Health extension program factors, frequency of household visits and being model households, improved utilization of basic health services in Ethiopia
1 University of Gondar, Gondar, Ethiopia
2 Addis Continental Institute of Public Health, Addis Ababa, Ethiopia
3 Addis Ababa University, Addis Ababa, Ethiopia
4 Institute of Public Health, College of Medicine and Health Sciences, University of Gondar, P.O. Box 196, Gondar, Ethiopia
BMC Health Services Research 2014, 14:156 doi:10.1186/1472-6963-14-156Published: 5 April 2014
Ethiopia has implemented a nationwide primary health program (the Health Extension Program) at the grassroots level since 2003. The aim of the program is to increase public access to basic health services, mainly by producing model households. These are households which attend at least 75% of the training given by health extension workers and implement at least 75% of the Health Extension Program packages. This study was conducted to assess the extent of the Health Extension Program utilization by the community, and to identify factors associated with it.
A community-based cross-sectional study was conducted to assess the utilization of the health extension program. Data were collected from 1320 mothers using a structured questionnaire. Multilevel logistic regression was used to identify factors associated with the utilization of the program.
Health extension workers conducted frequent visits to 52.7% (95% CI = 50.0 to 55.4%) of the households, and 78.5% (95% CI = 76.2 to 80.7%) mothers visited health posts. Mothers who had frequent household visits by health extension workers were 1.289 more likely to visit the health posts (AOR = 1.289, 95% CI = 1.028 to1.826) than mothers who did not get frequent visits. Mothers from model households (3 years after graduation) were 2.410 times more likely to visit health post (AOR = 2.150, 95% CI = 1.058 to 4.365) compared to mothers from non-model households. Mothers who felt that they understood the Health Extension Program packages were 1.573 times more likely to visit the health posts (AOR = 1.573, 95% CI = 1.056 to 2.343) than mothers who did not feel they understood the program packages. Mothers from higher income families were 2.867 times more likely to visit health posts (AOR = 2.867, 95% CI = 1.630 to 5.040) compared to mothers from lower income families.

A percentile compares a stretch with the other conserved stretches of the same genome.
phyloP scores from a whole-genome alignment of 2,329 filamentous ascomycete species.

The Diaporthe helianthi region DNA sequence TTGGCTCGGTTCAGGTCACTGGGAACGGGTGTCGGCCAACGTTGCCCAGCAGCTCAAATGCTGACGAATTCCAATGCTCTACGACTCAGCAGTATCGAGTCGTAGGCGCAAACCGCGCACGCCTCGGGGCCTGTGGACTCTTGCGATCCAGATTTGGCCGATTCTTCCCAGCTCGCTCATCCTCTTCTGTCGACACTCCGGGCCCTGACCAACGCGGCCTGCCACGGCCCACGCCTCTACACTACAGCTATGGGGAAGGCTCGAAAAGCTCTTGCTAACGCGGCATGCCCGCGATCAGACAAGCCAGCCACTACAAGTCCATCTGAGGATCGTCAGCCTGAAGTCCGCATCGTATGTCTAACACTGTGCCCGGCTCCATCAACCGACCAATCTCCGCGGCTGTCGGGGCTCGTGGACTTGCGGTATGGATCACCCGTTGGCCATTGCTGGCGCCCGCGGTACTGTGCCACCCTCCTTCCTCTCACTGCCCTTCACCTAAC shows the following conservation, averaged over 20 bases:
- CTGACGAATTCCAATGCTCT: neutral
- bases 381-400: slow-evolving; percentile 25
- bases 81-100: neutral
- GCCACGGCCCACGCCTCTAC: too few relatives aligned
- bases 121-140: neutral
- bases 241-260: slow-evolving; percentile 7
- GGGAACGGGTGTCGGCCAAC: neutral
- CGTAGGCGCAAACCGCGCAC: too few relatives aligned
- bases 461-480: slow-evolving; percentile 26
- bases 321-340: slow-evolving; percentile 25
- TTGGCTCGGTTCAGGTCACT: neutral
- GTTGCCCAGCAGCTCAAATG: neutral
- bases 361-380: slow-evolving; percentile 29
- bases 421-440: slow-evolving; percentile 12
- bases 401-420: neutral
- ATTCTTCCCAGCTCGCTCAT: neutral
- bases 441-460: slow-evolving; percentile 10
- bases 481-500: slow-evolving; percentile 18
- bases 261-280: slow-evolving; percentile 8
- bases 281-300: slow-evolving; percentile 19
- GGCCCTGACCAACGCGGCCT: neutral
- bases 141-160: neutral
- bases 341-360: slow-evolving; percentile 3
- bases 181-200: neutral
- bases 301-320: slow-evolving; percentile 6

Conducting continuous home visits of non-model households and following up the existing model households, producing more model households by giving model-family training to non-model households, and strengthening the information, education, and communication package are crucial in the implementation of the HEP to increase basic health services utilization.